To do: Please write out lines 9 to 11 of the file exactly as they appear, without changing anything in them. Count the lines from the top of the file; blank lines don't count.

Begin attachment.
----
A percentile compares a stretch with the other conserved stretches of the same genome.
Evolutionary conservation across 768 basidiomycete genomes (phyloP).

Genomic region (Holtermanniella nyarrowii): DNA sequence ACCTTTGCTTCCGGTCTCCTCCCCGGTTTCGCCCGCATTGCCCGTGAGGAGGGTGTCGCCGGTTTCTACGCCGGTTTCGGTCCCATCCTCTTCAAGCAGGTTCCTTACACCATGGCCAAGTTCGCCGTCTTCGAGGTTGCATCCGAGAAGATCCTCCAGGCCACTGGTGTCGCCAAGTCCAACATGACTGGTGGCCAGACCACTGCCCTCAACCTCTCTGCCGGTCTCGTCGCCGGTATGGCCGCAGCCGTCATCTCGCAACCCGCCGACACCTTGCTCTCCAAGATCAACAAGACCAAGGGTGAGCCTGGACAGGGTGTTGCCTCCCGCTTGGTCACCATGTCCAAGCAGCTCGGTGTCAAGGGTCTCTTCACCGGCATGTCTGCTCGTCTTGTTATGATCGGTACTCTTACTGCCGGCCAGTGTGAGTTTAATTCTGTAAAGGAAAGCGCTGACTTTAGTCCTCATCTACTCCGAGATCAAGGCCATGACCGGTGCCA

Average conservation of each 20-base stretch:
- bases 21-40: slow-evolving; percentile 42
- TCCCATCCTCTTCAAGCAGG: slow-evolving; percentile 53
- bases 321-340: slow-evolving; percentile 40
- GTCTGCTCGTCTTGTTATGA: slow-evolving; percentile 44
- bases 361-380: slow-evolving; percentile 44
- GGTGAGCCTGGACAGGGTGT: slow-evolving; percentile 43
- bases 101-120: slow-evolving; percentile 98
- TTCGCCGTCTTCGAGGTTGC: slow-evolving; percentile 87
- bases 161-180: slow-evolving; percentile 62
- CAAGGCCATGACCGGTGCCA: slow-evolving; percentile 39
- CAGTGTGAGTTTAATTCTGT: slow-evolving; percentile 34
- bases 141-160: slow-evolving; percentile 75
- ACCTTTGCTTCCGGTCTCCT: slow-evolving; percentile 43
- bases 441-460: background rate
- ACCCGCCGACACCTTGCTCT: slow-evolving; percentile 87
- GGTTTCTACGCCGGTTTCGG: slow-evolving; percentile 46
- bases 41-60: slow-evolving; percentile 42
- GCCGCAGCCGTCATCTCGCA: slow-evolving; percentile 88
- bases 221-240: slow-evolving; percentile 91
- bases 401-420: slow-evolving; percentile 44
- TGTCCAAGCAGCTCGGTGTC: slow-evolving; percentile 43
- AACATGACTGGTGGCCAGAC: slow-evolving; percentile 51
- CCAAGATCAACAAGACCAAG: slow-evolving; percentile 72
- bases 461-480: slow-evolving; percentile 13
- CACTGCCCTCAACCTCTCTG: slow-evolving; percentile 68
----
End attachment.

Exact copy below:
- bases 361-380: slow-evolving; percentile 44
- GGTGAGCCTGGACAGGGTGT: slow-evolving; percentile 43
- bases 101-120: slow-evolving; percentile 98